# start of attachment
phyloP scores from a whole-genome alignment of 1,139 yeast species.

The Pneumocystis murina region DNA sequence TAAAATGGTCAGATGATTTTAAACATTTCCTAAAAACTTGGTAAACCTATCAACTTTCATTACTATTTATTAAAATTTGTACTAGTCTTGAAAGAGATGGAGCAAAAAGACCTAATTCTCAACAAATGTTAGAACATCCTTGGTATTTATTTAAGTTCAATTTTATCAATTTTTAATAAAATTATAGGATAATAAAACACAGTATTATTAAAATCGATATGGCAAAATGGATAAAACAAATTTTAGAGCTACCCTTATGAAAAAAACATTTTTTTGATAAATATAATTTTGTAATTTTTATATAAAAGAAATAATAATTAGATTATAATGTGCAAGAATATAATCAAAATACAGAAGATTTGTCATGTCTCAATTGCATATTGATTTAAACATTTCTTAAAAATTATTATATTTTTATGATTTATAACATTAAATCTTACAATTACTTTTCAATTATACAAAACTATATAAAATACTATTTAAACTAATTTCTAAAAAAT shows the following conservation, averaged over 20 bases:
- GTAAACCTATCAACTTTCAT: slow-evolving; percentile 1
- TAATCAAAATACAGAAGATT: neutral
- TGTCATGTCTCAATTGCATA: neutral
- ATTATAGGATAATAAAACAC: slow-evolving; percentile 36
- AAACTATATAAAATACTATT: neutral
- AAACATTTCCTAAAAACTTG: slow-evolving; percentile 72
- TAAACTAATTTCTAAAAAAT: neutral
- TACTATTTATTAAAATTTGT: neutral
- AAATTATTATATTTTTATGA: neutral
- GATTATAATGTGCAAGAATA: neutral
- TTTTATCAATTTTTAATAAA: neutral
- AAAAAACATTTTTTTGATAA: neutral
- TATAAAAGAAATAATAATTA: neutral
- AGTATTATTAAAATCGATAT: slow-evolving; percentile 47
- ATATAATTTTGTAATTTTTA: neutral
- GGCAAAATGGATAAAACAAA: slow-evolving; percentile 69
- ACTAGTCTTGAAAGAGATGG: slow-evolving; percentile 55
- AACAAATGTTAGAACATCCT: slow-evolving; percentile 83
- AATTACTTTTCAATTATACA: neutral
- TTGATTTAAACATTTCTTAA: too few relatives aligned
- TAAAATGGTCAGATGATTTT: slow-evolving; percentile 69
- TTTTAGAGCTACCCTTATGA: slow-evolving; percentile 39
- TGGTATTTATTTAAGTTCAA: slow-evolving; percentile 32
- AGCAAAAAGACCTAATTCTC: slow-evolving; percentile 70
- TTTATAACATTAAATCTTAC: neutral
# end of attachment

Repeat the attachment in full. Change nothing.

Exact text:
phyloP scores from a whole-genome alignment of 1,139 yeast species.

The Pneumocystis murina region DNA sequence TAAAATGGTCAGATGATTTTAAACATTTCCTAAAAACTTGGTAAACCTATCAACTTTCATTACTATTTATTAAAATTTGTACTAGTCTTGAAAGAGATGGAGCAAAAAGACCTAATTCTCAACAAATGTTAGAACATCCTTGGTATTTATTTAAGTTCAATTTTATCAATTTTTAATAAAATTATAGGATAATAAAACACAGTATTATTAAAATCGATATGGCAAAATGGATAAAACAAATTTTAGAGCTACCCTTATGAAAAAAACATTTTTTTGATAAATATAATTTTGTAATTTTTATATAAAAGAAATAATAATTAGATTATAATGTGCAAGAATATAATCAAAATACAGAAGATTTGTCATGTCTCAATTGCATATTGATTTAAACATTTCTTAAAAATTATTATATTTTTATGATTTATAACATTAAATCTTACAATTACTTTTCAATTATACAAAACTATATAAAATACTATTTAAACTAATTTCTAAAAAAT shows the following conservation, averaged over 20 bases:
- GTAAACCTATCAACTTTCAT: slow-evolving; percentile 1
- TAATCAAAATACAGAAGATT: neutral
- TGTCATGTCTCAATTGCATA: neutral
- ATTATAGGATAATAAAACAC: slow-evolving; percentile 36
- AAACTATATAAAATACTATT: neutral
- AAACATTTCCTAAAAACTTG: slow-evolving; percentile 72
- TAAACTAATTTCTAAAAAAT: neutral
- TACTATTTATTAAAATTTGT: neutral
- AAATTATTATATTTTTATGA: neutral
- GATTATAATGTGCAAGAATA: neutral
- TTTTATCAATTTTTAATAAA: neutral
- AAAAAACATTTTTTTGATAA: neutral
- TATAAAAGAAATAATAATTA: neutral
- AGTATTATTAAAATCGATAT: slow-evolving; percentile 47
- ATATAATTTTGTAATTTTTA: neutral
- GGCAAAATGGATAAAACAAA: slow-evolving; percentile 69
- ACTAGTCTTGAAAGAGATGG: slow-evolving; percentile 55
- AACAAATGTTAGAACATCCT: slow-evolving; percentile 83
- AATTACTTTTCAATTATACA: neutral
- TTGATTTAAACATTTCTTAA: too few relatives aligned
- TAAAATGGTCAGATGATTTT: slow-evolving; percentile 69
- TTTTAGAGCTACCCTTATGA: slow-evolving; percentile 39
- TGGTATTTATTTAAGTTCAA: slow-evolving; percentile 32
- AGCAAAAAGACCTAATTCTC: slow-evolving; percentile 70
- TTTATAACATTAAATCTTAC: neutral